Hunting the Great Alaska Brown Bear
Hunting brown bear on the salmon runs is undoubtedly the most successful method of hunting in Alaska, and this is what we like to focus on when it is possible. The ideal situation is one where we find a vantage point with a decent view of a salmon choked feeder stream where we can glass the area without fear of being winded. Brown bear seldom fish on large rivers, unless shoals or obstacles confine the fish in a given area, but typically the big bears zero in on the small creeks and sloughs where the salmon actually spawn. Such streams are often less than 10 ft. across, and the stream banks are usually lined with alders, so it can be difficult to spot bears that are close at hand. At times it can be quite difficult to find an adequate vantage point to glass from, and when this happens we usually resort to still hunting along the streams if the wind is in our favor. When the planets don't line up correctly and the bear and fish do not cooperate we will look to the slopes in hopes of catching the bears on the berries. This can be a very dependable way of hunting bears, and it is often the only thing you can depend upon later in the season when the fish are gone, but it usually demands a more physical type of stalk, so keep this in mind when you decide when you want to hunt.
Of course spring bears are another subject altogether and these bears have to be hunted on different terms. It is either a case of early hunts with a lot of snow and snowshoes looking for bears coming out of the den, or later hunts where bears are out and on the move looking for anything they can find to dine on after months in the den. Spring hunting has always been physically demanding on our clients and we donot recommend it for guys who are looking for an easy hunt.
Of all the elements that often conspire against bear hunters the wind is the most unpredictable. Brown bear have a sense of smell that is beyond our comprehension. I have often read that polar bears can smell seal blood at distances of 10 miles or more, and brown bears are probably not far behind when it comes to their ability to detect odors.
The facts are, brown bear hunting requires patience, and the ability to sit with binoculars constantly scanning the horizon for hours on end is not only a virtue, but often a simple necessity. Showing up in brown bear camp with poor optics, or even worse no optics is basically a red flag that says "I really don't care about this hunt!" Be prepared, both mentally and physically, especially if the hunt is a mountain type hunt, and be prepared to listen to your guide and more likely than not your opportunity will come.
A prime spring brown bear from 2012
While many individuals discredit the eyesight of brown bears, I really don't buy into the theory that they have poor eyesight. It may be poor in comparison to sheep, but that doesn't mean they can't see. Master guide (#62) Ed Stevenson once told me that he thought bears could see just fine, but they often pretend to be unaware of the presence of a hunter. I have the tendency to take a similar view. It is doubtful that a bears eyesight is inferior to that of a human, and humans can see quite well. Regardless, bears do not react to what they see in the same fashion that whitetail deer do. For one thing, they are quite aware that few things pose a threat to them, and everything that moves is basically on the menu, including humans. This being said, brown bear typically retreat when they detect the scent of a human, at least in areas where they are not acclimated to such. In areas where bears and humans have frequent contact they pay often pay little attention to the dreaded human scent. Clothing for our brown bear hunts should be subdued, and camouflage is always helpful. Don't expect a brown bear not to spot you if you are wearing a bright red parka.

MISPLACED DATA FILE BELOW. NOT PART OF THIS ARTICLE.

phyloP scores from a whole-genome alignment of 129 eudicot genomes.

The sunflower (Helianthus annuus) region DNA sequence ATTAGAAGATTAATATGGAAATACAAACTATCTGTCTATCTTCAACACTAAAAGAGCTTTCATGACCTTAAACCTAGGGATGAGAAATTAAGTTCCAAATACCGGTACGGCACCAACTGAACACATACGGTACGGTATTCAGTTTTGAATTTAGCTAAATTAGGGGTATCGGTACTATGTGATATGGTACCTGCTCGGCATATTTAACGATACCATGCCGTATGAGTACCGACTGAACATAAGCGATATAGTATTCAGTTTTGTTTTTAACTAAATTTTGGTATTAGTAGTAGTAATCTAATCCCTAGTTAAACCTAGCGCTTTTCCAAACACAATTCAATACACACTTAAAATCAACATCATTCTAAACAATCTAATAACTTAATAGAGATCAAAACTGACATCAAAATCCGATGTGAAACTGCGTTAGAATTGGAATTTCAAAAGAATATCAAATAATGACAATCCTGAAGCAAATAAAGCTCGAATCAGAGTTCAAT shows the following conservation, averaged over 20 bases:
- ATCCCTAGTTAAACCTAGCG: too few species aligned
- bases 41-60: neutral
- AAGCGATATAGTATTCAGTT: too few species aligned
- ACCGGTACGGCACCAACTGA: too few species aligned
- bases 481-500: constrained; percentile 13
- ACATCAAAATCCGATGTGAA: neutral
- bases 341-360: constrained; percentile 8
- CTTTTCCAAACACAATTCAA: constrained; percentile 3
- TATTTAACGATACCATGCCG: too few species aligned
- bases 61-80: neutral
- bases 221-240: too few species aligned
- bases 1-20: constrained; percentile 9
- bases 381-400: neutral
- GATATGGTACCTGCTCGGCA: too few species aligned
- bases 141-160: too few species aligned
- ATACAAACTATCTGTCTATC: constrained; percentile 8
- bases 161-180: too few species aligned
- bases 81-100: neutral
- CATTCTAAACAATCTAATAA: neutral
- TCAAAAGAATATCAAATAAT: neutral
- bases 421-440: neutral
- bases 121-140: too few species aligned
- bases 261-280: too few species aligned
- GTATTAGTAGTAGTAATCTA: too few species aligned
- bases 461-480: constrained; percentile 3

Our hunts are by definition, backpack hunts, that is we normally land as close as possible to the area we plan on hunting, but a backpack trip of a couple of miles from the landing area is not uncommon. Spike camps will also be used if necessary in the course of a hunt. We operate for the most part of out 2 to 4 man North Face expedition tents, which means, we do not use cots, and we don't have heated tents. My cooking with an MSR Whisperlite stove in the tent vestibule is about as close as we ever get to heated comfort. Of course we do like the occasional campfire in bear camp, and if at all possible we like to wrap salmon fillets in aluminum foil and lemon juice and bake such in the coals, but for the most part we live on freeze dried meals by Mountain House, and we pack light. Hunters should be in decent physical condition, since bears can cover a lot of ground if they are on the move, and the difference between a good stalk, and a bad stalk often boils down to how fast you can close the gap. We do expect all of our hunters to carry their share of the load when it comes time to put on the backpacks, but we don't carry 60 pound packs all day. We normally have under 20 pounds on our back while in the field, and this is primarily optical, and camera equipment, skinning tools, lunch, and emergency supplies. Packers can be hired for any given hunt with adequate advance notice, but they cannot be hired after you show up in camp. The additional cost for a packer on a 10 day hunt is $1,000.
Our brown bear hunts are open to bowhunters, rifle hunters, muzzleloaders, and pistoleros as well.
Master Guide #62 Ed Stevenson and Tony Dingess with a Talkeetna Mountains brown bear taken by Dave Scovill (editor of Rifle, Handloader, and Successful Hunter magazines). The bear was taken with the Model 95 lever action rifle, with a wildcat cartridge known as the .375 Scovill, essentially a 30-06 case necked up to accept a .375 diameter bullet.